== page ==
'Not only middle-class white men can make empires': Colin Batsa's EGA Distro mission

'Not only middle-class white men can make empires': Colin Batsa's EGA Distro mission

Colin Batsa has laid out his grand plan for EGA Distro in a new interview with Music Week

Alongside his business partners Victor Omos and Charley Snook (who initially joined Batsa as an intern), he relaunched EGA Music Group as EGA Distro in 2023. Speaking alongside his team in the new issue of Music Week, Batsa stated that the company’s mission is two-fold.

“The main one would be to show the industry that Black people and women can make empires, not just middle-class white men,” he said. “Our cultural statement and policy is to provide a company for any artist in our genre that comes from any background where they are not discriminated against or looked down upon. If they’ve come out of prison, if they’ve come from a poor background, if they’ve not had opportunities, whatever they are, as long as they make rap, R&B and Afrobeats, we will try and help.”

The relaunched EGA Distro now has backing from Virgin Music Group and Universal Music and counts D-Block Europe, Nines, Potter Payper, Marnz Marlone, Lifesize Teddy, Kirky, Mazza_L20 and Zino Records as services clients, while its label arm releases music by Digga D, M Huncho, K Trap, Skrapz and Sharna Bass. EGA has three nods at the Music Week Awards 2024.

It achieved chart-topping success with D-Block Europe back in January as the duo hit No.1 with Rolling Stone to reclaim their title as the British rap act with the most Top 10 albums chart entries, with eight in total.


Batsa opened up about the intricacies of running a label and services company side by side.

“The structure of the deal is the structure of the deal, but having a good team, whether it’s an independent label or as a distributor, will give you great results, because democracy in music is at such a high level that no company can do anything,” he said. “If the artist doesn’t connect, they don’t connect. Once they connect, we pour gasoline on it and try to get as big as we can. Or we help them connect by presentation. But it’s all down to the people and the music.”

He also opined that there is “a thin line” between what majors and independent can offer. 

“Everyone does things differently,” said Batsa. “I suppose a label gets involved in the music way more than a distributor does, but that’s just structure. You can ask any label right now, they would rather sign an artist that already has the music because that’s a cheap alternative for them. So what is really the difference? You can’t tell me internationally the label does better, because in our genre, our biggest artist globally last year was Central Cee and he was signed to ADA. 

“And from my point of view, the biggest Afrobeats record last year – Rema’s Calm Down – which I signed to Virgin independently, was a global hit, five times platinum in America, double platinum in the UK. In the same way, people shouldn’t diss a major label, there are great success stories, they work hard, they have a good system. When something’s going big, they know how to make you really big. So it all comes down to the artist, the vision and the plan. That’s all that matters.”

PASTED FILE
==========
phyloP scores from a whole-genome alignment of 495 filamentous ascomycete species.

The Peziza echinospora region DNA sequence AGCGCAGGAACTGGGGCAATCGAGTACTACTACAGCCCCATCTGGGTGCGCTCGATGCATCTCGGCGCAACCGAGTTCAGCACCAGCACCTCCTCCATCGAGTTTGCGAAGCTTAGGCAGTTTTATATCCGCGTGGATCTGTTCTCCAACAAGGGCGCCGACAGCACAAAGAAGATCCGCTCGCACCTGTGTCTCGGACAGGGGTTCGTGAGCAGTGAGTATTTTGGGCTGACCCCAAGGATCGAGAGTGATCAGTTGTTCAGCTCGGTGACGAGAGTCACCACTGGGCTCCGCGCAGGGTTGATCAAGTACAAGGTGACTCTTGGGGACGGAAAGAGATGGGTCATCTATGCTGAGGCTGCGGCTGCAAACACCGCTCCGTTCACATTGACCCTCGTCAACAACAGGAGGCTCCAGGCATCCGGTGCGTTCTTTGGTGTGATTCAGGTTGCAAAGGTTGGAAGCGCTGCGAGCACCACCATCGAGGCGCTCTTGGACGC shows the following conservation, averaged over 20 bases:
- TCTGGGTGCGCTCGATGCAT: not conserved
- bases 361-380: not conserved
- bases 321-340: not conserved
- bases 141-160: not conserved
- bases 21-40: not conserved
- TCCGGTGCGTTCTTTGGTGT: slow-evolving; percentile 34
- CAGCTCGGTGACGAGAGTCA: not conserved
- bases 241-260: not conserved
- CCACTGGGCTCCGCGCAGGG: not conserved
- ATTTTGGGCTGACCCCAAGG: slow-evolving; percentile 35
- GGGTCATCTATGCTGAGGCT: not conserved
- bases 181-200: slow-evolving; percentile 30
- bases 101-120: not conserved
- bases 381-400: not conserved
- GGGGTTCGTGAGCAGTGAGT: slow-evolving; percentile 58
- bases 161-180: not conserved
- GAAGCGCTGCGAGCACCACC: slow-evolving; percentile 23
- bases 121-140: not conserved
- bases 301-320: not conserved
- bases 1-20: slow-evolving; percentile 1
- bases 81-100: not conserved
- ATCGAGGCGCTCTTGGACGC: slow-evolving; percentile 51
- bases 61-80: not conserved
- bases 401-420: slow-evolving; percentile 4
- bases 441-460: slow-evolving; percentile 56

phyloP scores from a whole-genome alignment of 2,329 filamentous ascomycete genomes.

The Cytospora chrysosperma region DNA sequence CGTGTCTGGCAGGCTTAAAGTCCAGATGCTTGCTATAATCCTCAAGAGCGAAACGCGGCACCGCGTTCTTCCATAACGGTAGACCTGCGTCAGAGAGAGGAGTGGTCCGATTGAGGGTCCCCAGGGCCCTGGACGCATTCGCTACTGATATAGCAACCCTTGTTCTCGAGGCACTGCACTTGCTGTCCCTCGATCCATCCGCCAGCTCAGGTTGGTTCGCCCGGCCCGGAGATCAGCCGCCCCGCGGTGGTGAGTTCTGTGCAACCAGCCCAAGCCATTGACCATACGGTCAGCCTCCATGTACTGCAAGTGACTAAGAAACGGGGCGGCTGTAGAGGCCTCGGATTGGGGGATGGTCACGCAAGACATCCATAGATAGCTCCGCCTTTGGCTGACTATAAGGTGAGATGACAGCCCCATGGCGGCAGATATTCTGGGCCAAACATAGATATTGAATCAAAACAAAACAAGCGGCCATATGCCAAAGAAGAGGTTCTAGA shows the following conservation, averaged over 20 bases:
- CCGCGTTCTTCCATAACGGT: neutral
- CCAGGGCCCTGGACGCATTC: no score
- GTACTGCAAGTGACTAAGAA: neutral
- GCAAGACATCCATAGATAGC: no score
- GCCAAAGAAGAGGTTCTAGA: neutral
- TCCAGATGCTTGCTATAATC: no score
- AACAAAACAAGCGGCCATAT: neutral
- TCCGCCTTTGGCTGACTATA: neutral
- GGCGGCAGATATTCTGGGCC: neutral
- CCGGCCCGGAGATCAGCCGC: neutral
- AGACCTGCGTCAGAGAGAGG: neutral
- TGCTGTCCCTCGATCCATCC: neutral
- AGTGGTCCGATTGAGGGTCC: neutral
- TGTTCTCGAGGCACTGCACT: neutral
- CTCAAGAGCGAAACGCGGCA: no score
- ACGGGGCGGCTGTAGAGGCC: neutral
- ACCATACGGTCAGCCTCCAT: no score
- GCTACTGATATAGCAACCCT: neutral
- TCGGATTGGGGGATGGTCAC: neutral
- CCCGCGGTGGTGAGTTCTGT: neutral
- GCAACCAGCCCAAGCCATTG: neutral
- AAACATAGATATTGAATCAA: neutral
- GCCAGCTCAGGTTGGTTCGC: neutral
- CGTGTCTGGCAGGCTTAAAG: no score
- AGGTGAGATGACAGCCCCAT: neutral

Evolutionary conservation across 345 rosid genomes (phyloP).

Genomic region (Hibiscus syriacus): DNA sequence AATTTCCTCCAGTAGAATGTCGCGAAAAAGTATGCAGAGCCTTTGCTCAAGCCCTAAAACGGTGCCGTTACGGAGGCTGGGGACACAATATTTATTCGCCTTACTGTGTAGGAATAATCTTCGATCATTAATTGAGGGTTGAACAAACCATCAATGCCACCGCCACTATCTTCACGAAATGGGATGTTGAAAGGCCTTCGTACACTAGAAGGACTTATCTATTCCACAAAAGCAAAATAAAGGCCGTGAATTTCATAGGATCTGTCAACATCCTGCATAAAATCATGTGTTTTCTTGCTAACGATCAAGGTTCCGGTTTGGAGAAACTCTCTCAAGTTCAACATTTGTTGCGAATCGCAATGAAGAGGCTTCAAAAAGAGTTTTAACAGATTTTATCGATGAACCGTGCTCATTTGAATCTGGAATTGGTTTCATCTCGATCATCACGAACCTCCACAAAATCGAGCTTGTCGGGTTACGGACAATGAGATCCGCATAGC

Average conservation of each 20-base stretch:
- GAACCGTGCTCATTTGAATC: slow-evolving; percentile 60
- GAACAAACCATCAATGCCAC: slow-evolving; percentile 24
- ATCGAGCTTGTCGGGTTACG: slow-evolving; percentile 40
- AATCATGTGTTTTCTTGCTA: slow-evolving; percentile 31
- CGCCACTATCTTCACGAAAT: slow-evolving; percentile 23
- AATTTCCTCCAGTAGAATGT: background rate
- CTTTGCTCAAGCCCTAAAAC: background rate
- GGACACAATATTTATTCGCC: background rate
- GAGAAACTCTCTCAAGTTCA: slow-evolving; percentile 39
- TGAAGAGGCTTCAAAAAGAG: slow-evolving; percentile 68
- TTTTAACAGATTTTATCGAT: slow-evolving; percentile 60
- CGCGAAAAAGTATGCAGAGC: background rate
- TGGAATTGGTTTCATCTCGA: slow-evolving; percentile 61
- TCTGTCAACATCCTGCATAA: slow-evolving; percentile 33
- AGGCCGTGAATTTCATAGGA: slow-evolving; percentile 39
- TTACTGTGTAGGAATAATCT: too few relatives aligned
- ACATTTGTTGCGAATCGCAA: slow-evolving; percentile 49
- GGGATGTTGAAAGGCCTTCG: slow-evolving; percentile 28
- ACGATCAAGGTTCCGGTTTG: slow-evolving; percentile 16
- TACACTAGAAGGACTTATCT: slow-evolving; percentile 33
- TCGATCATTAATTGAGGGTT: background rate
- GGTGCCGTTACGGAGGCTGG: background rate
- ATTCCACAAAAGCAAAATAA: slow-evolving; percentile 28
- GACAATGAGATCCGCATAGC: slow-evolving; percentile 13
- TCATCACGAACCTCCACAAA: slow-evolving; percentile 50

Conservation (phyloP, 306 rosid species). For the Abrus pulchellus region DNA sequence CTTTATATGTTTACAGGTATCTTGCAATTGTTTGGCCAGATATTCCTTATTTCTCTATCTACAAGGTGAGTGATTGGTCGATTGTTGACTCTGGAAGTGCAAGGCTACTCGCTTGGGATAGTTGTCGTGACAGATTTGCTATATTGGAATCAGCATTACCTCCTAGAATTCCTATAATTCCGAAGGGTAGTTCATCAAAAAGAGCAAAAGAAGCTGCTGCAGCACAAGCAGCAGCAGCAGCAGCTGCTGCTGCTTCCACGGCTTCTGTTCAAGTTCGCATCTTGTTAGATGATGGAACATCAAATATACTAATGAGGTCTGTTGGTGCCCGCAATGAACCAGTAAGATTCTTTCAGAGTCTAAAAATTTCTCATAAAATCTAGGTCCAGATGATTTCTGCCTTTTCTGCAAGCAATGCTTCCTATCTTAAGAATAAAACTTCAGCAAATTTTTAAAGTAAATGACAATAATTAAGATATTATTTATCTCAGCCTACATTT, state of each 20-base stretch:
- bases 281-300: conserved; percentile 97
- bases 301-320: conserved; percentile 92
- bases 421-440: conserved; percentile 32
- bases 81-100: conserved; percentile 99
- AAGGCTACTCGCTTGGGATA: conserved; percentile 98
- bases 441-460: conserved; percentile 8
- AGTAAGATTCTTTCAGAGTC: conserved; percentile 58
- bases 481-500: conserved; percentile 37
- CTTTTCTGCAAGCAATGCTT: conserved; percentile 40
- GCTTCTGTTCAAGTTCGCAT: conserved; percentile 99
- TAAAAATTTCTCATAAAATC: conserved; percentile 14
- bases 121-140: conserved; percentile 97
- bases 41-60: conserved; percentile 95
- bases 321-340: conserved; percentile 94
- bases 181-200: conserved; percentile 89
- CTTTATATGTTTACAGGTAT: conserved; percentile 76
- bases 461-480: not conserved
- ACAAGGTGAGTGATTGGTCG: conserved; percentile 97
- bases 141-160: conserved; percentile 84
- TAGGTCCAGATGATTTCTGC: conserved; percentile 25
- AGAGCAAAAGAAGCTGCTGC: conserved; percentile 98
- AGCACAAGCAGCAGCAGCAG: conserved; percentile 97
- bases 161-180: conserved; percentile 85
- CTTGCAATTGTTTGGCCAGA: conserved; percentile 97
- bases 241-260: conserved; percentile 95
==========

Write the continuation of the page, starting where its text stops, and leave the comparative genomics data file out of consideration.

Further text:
Batsa is bullish about EGA Distro’s position in the industry.

“In rap music, every major label must see me as a big competitor because of my roster and my flexibility,” he said. “I’m not as big or as experienced as a major, so they have that over me. It’s like sport – different teams will compete, it’s great. So they definitely are competing with us, but there’s also enough room for both. I do think they are investing more in smaller companies, but I think they’ve always done it.”

Batsa said that the independent route suits the current wave of Black music acts in the UK. 

“In the UK, it’s more like rappers on distribution [deals], like D-Block Europe, DaveStormzy was on distribution,” he said. “They’re still working with majors, but I just feel for our genre, smaller teams are more suited for that. It’s not dissing anyone. I’m sure that in other genres, other companies or teams are better. But in rap music, especially UK street music, the smaller, more flexible and more agile the company, the better for the artist. That’s what I think Universal is great at, they just know, ‘Okay, if you’re the best person for this role, let’s partner and we’ll give you the muscle that you need,’ because it’s a people’s business. These kids don’t sign to companies, they sign to people.”

Batsa, who is now working with former XL and Warner act Nines, said there is no secret to propelling acts to mainstream success.

“It’s just letting the artist be themselves, trying to take their vision to another level,” he explained. “I’ve always made [sure] the artist is not afraid to dream for the biggest thing. Even though we’re street, we can have a hit. We can go platinum. We can be in the charts. We can be in people’s cars. With D-Block, I was very lucky to have them blow up, Nines is a superstar without me, so I’m lucky to have that. But the ones that have been there from day one, like Digga D, Rema, Potter, it’s just the confidence that we can take this music to the mainstream, even in its rawest form.”

Batsa also noted that the role of the A&R is changing in today’s landscape.

“I enjoy the deal-making part more than anything, I live for doing deals,” he said. “There was a perception of A&R, that you had to sit in the studio, make the records. There’s a new type of A&R where you’re a deal breaker and you help maintain what’s going on; you’re involved in marketing, you’re involved in streaming and you’re involved in creative.”

Read the full interview in the new issue of Music Week, out now. Subscribers can read it online here.


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